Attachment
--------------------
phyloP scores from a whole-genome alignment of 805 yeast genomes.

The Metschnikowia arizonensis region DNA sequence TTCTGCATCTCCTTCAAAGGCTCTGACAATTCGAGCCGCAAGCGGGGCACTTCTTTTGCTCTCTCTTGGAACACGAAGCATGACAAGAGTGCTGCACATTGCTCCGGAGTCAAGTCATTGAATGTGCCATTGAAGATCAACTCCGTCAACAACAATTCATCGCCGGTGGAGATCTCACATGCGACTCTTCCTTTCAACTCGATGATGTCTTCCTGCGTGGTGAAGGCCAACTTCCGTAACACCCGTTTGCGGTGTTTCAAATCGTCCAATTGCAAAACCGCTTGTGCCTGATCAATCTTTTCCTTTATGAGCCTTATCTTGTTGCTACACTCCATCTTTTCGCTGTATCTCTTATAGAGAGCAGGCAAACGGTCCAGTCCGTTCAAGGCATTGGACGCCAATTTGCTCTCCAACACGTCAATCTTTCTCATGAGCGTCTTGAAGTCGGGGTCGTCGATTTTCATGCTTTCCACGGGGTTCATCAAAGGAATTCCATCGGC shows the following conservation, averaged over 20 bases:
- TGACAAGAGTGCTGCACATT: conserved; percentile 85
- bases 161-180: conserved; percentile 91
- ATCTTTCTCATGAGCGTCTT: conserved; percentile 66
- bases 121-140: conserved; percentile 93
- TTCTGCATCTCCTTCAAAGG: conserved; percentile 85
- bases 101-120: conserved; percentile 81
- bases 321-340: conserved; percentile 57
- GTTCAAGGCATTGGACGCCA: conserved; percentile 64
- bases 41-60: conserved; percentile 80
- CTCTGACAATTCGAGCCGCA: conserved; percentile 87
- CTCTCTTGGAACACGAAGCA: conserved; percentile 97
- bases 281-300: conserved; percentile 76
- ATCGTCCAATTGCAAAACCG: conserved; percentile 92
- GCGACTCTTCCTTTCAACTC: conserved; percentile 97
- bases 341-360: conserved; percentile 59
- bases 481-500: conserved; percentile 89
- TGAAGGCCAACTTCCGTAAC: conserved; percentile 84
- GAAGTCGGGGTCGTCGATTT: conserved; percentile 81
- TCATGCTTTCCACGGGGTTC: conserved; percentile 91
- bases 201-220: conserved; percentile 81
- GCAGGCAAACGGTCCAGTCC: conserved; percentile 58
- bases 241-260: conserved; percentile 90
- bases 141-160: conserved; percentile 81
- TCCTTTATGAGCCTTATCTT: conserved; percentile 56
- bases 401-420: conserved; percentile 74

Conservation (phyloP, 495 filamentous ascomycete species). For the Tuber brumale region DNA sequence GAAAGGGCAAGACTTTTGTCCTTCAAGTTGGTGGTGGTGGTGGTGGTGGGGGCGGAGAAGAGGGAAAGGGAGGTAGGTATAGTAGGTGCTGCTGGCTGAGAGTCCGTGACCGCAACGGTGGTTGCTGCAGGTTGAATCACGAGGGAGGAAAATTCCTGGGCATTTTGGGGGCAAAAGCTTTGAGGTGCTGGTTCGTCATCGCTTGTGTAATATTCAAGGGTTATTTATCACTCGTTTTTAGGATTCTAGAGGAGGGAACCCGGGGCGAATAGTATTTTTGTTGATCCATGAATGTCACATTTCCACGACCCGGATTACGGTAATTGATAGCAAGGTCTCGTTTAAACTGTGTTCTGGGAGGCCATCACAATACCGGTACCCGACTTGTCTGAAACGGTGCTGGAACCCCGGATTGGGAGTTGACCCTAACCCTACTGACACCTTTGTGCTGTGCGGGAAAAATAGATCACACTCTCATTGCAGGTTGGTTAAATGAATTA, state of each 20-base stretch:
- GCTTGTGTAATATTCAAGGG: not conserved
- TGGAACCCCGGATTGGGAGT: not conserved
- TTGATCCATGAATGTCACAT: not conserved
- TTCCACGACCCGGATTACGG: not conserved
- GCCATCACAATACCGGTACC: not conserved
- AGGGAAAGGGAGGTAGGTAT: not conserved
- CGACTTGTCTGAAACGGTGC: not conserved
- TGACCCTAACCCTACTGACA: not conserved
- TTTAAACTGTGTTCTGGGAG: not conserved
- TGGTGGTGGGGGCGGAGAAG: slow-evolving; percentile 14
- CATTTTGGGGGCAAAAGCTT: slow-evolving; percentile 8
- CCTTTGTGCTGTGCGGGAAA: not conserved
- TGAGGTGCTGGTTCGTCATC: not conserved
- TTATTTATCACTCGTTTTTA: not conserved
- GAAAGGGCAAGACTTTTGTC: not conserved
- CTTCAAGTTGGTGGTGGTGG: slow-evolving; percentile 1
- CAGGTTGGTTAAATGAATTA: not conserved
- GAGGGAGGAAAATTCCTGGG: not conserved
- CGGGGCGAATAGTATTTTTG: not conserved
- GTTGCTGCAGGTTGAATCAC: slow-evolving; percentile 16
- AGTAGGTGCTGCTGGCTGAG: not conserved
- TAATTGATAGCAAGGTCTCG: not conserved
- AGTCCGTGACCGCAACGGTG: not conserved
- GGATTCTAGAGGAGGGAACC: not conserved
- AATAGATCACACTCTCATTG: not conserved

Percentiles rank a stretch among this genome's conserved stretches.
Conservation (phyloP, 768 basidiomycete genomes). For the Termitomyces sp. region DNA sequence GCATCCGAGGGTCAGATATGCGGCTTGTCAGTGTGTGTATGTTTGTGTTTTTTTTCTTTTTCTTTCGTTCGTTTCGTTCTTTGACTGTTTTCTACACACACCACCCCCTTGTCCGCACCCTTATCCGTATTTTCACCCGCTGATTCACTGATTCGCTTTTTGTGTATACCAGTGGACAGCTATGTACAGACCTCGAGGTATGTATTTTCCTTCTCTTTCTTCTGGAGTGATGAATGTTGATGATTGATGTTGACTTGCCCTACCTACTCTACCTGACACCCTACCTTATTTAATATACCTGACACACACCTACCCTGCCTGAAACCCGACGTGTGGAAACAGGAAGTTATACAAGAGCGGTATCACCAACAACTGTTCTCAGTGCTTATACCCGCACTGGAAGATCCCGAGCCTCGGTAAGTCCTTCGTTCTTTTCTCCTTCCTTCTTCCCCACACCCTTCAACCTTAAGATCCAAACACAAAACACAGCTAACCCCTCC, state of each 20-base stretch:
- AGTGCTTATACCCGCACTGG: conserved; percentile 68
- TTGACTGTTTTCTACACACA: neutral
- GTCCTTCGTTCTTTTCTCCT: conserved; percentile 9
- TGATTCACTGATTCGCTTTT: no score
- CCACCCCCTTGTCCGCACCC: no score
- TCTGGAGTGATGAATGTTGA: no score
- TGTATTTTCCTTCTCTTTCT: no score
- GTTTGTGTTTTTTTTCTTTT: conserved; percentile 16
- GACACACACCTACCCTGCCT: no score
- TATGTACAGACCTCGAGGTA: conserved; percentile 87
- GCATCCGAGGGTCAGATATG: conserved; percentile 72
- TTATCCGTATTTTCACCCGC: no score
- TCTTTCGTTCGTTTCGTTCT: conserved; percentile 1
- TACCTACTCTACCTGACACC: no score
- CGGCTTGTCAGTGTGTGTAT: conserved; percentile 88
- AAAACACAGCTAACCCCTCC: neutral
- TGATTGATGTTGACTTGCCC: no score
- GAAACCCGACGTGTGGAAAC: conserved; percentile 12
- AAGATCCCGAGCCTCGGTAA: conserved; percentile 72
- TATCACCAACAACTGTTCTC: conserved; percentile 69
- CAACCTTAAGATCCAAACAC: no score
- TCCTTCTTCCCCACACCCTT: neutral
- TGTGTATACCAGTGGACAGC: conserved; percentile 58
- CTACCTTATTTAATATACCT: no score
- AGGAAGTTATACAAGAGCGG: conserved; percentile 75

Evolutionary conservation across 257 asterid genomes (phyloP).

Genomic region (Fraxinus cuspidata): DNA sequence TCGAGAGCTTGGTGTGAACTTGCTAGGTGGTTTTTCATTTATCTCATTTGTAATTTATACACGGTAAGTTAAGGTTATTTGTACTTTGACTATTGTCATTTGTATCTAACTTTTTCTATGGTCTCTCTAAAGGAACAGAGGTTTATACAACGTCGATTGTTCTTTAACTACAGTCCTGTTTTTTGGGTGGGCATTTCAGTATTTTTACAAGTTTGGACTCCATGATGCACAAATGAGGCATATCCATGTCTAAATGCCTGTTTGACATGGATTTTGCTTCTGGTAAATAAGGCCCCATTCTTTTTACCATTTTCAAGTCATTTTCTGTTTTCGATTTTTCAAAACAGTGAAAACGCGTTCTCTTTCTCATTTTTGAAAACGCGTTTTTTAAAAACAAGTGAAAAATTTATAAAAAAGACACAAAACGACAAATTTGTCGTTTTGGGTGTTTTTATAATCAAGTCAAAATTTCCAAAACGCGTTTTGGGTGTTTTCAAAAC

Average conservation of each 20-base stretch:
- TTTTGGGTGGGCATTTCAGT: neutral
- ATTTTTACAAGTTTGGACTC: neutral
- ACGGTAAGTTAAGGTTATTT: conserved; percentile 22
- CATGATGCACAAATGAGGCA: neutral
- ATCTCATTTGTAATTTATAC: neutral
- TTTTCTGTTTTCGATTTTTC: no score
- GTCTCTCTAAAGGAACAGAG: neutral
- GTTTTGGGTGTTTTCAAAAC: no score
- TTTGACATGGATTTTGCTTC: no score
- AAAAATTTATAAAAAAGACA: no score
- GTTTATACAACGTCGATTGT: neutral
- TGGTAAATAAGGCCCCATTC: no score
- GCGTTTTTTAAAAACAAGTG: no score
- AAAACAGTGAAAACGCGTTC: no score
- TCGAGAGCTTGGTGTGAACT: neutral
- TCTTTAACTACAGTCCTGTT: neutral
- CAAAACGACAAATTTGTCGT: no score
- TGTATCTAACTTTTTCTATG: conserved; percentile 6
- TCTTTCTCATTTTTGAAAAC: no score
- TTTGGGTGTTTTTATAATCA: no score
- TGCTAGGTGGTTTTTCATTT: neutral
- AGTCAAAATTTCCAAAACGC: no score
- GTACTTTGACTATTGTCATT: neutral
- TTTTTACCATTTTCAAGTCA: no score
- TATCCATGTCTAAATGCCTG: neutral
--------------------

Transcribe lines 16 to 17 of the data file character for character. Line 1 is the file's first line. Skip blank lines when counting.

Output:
- GCGACTCTTCCTTTCAACTC: conserved; percentile 97
- bases 341-360: conserved; percentile 59